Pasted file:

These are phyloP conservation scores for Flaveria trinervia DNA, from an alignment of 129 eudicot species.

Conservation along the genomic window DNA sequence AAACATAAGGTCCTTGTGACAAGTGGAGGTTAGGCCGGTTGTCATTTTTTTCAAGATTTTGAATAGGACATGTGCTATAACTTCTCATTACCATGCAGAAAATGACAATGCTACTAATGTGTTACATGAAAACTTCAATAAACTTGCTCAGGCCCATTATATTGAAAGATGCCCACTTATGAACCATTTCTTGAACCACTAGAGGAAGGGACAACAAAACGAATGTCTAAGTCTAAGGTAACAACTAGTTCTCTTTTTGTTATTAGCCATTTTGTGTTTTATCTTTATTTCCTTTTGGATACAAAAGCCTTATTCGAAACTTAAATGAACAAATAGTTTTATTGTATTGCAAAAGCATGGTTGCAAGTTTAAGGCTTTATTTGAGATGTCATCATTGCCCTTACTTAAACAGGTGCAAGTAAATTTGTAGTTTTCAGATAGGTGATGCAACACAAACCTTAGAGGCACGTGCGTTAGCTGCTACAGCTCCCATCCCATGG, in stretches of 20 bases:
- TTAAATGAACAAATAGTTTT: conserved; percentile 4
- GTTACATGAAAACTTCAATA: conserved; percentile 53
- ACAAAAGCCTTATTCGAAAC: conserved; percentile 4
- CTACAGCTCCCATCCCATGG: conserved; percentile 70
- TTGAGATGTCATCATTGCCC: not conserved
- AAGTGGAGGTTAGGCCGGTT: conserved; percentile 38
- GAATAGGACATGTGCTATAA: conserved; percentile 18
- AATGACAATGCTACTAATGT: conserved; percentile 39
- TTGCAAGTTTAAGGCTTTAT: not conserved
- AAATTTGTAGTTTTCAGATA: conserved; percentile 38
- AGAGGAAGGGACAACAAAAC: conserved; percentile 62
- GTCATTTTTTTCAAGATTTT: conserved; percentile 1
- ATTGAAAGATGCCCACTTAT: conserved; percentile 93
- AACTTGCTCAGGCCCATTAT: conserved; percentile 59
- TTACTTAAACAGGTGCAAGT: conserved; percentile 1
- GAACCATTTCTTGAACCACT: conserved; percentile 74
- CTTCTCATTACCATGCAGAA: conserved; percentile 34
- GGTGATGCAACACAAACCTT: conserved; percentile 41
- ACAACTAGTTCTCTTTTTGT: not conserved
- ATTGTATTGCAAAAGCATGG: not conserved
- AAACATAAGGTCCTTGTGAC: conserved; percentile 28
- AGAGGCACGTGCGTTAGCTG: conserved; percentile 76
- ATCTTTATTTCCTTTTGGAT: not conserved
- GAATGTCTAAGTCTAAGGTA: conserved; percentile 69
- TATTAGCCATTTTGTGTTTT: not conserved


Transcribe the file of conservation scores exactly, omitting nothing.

These are phyloP conservation scores for Flaveria trinervia DNA, from an alignment of 129 eudicot species.

Conservation along the genomic window DNA sequence AAACATAAGGTCCTTGTGACAAGTGGAGGTTAGGCCGGTTGTCATTTTTTTCAAGATTTTGAATAGGACATGTGCTATAACTTCTCATTACCATGCAGAAAATGACAATGCTACTAATGTGTTACATGAAAACTTCAATAAACTTGCTCAGGCCCATTATATTGAAAGATGCCCACTTATGAACCATTTCTTGAACCACTAGAGGAAGGGACAACAAAACGAATGTCTAAGTCTAAGGTAACAACTAGTTCTCTTTTTGTTATTAGCCATTTTGTGTTTTATCTTTATTTCCTTTTGGATACAAAAGCCTTATTCGAAACTTAAATGAACAAATAGTTTTATTGTATTGCAAAAGCATGGTTGCAAGTTTAAGGCTTTATTTGAGATGTCATCATTGCCCTTACTTAAACAGGTGCAAGTAAATTTGTAGTTTTCAGATAGGTGATGCAACACAAACCTTAGAGGCACGTGCGTTAGCTGCTACAGCTCCCATCCCATGG, in stretches of 20 bases:
- TTAAATGAACAAATAGTTTT: conserved; percentile 4
- GTTACATGAAAACTTCAATA: conserved; percentile 53
- ACAAAAGCCTTATTCGAAAC: conserved; percentile 4
- CTACAGCTCCCATCCCATGG: conserved; percentile 70
- TTGAGATGTCATCATTGCCC: not conserved
- AAGTGGAGGTTAGGCCGGTT: conserved; percentile 38
- GAATAGGACATGTGCTATAA: conserved; percentile 18
- AATGACAATGCTACTAATGT: conserved; percentile 39
- TTGCAAGTTTAAGGCTTTAT: not conserved
- AAATTTGTAGTTTTCAGATA: conserved; percentile 38
- AGAGGAAGGGACAACAAAAC: conserved; percentile 62
- GTCATTTTTTTCAAGATTTT: conserved; percentile 1
- ATTGAAAGATGCCCACTTAT: conserved; percentile 93
- AACTTGCTCAGGCCCATTAT: conserved; percentile 59
- TTACTTAAACAGGTGCAAGT: conserved; percentile 1
- GAACCATTTCTTGAACCACT: conserved; percentile 74
- CTTCTCATTACCATGCAGAA: conserved; percentile 34
- GGTGATGCAACACAAACCTT: conserved; percentile 41
- ACAACTAGTTCTCTTTTTGT: not conserved
- ATTGTATTGCAAAAGCATGG: not conserved
- AAACATAAGGTCCTTGTGAC: conserved; percentile 28
- AGAGGCACGTGCGTTAGCTG: conserved; percentile 76
- ATCTTTATTTCCTTTTGGAT: not conserved
- GAATGTCTAAGTCTAAGGTA: conserved; percentile 69
- TATTAGCCATTTTGTGTTTT: not conserved